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Developing reflective students: evaluating the benefits of learning logs within a business ethics programme

Developing reflective students: evaluating the benefits of learning logs within a business ethics programme
Developing reflective students: evaluating the benefits of learning logs within a business ethics programme
The paper presents a rationale for the inclusion of a learning log within a business ethics programme drawing on the results of a pilot with a group of undergraduate students. Learning logs were found to serve as a valuable means of helping students connect theory with familiar working practice and also enabled them to reflect on their own personal development and understanding of ethics over time. Comparison between the first and final log entries indicate that students were able to critically re-evaluate many of their initial assumptions about business ethics. While the first log entries were characterised by scepticism and relativist attitudes to business ethics, the final entry indicated that many students now rejected the notion that ethics are only relevant to private life. Moreover, there was evidence of increased understanding of the scope of ethical issues and the complexity of decision-making. Critical workplace incidents, reported in the third log entry, illustrated a wide range of ethical dilemmas facing young and inexperienced service workers. Integrating the use of such critical incidents, written from the perspective of a front-line worker, within a business ethics programme may also serve as a valuable counter-weight to the traditional emphasis on large corporate case studies which cast students in the role of a middle or senior manager
1382-6891
375-387
MacFarlane, Bruce
3e2b9eb0-1772-4642-bb51-ab49cc5b748c
MacFarlane, Bruce
3e2b9eb0-1772-4642-bb51-ab49cc5b748c

MacFarlane, Bruce (2001) Developing reflective students: evaluating the benefits of learning logs within a business ethics programme. Teaching Business Ethics, 5 (4), 375-387. (doi:10.1023/A:1012066224201).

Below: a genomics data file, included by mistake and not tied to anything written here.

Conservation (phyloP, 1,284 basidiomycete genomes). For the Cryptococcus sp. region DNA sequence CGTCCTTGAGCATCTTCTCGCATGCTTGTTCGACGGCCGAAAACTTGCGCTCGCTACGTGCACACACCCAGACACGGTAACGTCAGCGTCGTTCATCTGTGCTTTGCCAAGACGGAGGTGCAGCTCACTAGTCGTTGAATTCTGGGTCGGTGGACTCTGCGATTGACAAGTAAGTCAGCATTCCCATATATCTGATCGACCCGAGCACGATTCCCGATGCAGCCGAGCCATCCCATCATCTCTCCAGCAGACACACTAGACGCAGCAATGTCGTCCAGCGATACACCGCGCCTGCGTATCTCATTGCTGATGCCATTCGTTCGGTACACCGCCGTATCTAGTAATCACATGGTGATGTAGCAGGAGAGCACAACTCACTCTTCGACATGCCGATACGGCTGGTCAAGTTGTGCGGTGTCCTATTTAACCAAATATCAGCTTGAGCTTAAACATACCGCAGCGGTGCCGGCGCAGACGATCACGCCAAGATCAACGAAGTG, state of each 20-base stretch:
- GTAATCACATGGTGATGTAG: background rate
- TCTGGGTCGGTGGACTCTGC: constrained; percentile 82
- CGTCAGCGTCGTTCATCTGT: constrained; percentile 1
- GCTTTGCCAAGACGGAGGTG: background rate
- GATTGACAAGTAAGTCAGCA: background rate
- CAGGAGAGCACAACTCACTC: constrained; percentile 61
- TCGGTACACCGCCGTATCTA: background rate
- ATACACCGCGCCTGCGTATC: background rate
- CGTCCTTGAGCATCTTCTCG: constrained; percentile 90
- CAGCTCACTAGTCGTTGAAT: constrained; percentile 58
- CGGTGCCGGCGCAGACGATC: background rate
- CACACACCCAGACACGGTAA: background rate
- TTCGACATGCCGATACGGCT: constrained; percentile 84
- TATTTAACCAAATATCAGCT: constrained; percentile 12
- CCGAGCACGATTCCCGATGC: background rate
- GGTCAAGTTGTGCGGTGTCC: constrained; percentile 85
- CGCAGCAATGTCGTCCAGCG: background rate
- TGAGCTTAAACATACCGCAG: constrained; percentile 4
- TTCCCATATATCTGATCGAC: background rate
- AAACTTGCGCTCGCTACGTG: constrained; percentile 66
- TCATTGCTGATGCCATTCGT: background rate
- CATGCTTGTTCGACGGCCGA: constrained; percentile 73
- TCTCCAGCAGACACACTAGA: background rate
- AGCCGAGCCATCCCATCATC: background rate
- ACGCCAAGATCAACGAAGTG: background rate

Record type: Article

Abstract

The paper presents a rationale for the inclusion of a learning log within a business ethics programme drawing on the results of a pilot with a group of undergraduate students. Learning logs were found to serve as a valuable means of helping students connect theory with familiar working practice and also enabled them to reflect on their own personal development and understanding of ethics over time. Comparison between the first and final log entries indicate that students were able to critically re-evaluate many of their initial assumptions about business ethics. While the first log entries were characterised by scepticism and relativist attitudes to business ethics, the final entry indicated that many students now rejected the notion that ethics are only relevant to private life. Moreover, there was evidence of increased understanding of the scope of ethical issues and the complexity of decision-making. Critical workplace incidents, reported in the third log entry, illustrated a wide range of ethical dilemmas facing young and inexperienced service workers. Integrating the use of such critical incidents, written from the perspective of a front-line worker, within a business ethics programme may also serve as a valuable counter-weight to the traditional emphasis on large corporate case studies which cast students in the role of a middle or senior manager

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More information

Published date: November 2001
Organisations: Southampton Education School

Identifiers

Local EPrints ID: 374030
URI: https://eprints.soton.ac.uk/id/eprint/374030
ISSN: 1382-6891
PURE UUID: 3faaf0ea-0b7e-40b9-a260-9ebfec591d8b

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Date deposited: 02 Feb 2015 12:02
Last modified: 17 Jul 2017 21:30

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